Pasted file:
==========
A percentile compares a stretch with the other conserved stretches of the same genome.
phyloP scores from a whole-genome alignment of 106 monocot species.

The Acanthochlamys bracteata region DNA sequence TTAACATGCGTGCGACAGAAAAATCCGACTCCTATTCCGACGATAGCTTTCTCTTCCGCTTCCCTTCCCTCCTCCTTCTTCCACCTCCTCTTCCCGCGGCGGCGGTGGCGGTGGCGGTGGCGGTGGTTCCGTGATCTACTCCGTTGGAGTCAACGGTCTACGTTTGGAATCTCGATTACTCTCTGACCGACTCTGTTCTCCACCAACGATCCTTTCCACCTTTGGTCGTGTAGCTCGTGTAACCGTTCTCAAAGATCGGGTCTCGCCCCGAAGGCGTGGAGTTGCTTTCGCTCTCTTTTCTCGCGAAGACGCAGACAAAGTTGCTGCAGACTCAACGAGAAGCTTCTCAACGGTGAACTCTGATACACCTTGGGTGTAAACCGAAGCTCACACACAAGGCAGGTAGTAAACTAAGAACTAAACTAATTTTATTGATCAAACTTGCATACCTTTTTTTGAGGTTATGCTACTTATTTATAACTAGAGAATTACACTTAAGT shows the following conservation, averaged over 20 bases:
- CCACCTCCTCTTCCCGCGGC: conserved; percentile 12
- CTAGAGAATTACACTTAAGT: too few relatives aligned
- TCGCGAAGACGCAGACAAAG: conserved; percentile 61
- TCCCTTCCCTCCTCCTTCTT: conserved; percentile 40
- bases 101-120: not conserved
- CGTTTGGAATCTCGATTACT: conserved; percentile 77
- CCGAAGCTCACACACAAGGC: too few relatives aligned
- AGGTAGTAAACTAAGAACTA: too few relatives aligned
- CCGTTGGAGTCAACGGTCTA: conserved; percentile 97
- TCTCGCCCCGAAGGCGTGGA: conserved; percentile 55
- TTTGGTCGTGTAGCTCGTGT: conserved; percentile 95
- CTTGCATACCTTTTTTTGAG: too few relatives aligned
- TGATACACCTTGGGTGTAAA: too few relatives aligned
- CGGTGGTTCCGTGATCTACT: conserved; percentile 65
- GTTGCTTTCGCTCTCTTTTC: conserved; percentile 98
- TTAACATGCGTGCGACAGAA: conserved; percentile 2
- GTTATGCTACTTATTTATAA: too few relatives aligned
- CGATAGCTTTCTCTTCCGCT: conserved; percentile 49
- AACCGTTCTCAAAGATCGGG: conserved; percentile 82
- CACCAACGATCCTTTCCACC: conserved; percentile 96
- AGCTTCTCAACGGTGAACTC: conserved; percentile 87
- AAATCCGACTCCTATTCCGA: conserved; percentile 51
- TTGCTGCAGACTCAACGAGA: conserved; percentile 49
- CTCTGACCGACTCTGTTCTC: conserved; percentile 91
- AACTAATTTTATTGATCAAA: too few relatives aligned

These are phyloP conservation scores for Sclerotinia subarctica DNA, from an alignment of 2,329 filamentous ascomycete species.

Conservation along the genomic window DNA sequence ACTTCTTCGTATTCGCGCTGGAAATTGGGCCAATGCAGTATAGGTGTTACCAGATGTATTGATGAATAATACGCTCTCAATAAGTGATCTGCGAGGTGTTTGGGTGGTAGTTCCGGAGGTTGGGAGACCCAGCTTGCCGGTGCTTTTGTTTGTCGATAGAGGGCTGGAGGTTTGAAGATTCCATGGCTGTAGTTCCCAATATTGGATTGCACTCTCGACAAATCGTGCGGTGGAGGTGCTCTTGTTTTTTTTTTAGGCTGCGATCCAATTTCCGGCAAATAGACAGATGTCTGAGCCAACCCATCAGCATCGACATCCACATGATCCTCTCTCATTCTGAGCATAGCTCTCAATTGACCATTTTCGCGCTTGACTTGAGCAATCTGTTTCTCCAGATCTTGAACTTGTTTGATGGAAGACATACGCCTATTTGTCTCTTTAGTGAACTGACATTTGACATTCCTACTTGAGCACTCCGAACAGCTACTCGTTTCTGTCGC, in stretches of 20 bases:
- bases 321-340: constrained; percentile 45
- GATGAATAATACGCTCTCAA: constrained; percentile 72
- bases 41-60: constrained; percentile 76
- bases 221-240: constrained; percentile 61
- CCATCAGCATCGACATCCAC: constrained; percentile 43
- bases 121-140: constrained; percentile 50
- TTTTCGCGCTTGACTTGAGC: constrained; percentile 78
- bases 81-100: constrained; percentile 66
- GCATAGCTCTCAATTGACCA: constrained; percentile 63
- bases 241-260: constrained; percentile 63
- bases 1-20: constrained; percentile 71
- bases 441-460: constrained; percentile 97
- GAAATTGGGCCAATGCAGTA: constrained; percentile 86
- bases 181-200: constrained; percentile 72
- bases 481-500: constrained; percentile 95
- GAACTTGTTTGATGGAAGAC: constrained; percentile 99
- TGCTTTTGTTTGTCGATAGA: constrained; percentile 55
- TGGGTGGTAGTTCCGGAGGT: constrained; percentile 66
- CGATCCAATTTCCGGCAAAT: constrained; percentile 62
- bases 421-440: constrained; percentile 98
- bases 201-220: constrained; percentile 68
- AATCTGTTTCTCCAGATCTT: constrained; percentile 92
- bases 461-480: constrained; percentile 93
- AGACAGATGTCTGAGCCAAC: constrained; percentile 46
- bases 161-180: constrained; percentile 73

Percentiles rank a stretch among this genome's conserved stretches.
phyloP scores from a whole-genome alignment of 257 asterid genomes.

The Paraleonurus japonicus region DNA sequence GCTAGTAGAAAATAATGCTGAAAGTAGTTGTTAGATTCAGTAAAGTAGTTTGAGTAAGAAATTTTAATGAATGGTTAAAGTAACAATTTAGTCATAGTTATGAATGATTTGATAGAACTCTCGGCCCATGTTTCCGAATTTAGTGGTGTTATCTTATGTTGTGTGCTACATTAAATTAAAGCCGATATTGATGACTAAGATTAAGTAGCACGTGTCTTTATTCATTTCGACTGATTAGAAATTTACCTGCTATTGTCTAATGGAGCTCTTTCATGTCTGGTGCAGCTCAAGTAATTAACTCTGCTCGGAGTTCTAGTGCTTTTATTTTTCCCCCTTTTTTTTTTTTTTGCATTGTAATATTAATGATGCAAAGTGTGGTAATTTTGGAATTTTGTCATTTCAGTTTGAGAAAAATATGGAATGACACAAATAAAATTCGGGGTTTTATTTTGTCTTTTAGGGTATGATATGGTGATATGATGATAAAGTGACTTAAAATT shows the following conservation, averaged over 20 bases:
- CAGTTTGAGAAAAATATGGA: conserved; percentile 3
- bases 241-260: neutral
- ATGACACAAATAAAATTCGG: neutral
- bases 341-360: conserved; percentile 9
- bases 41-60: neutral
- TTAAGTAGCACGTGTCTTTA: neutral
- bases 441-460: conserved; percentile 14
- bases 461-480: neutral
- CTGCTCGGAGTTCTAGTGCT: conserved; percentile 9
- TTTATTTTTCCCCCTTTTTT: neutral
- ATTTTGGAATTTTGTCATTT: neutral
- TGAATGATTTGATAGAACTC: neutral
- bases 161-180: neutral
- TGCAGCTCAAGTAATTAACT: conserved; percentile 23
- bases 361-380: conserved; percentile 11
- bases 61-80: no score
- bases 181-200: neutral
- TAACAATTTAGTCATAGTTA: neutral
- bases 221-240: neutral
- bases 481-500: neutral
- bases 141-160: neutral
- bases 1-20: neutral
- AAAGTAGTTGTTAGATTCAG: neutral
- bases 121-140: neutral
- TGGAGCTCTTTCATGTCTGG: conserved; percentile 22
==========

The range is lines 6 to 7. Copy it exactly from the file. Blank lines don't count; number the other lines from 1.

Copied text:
- TCGCGAAGACGCAGACAAAG: conserved; percentile 61
- TCCCTTCCCTCCTCCTTCTT: conserved; percentile 40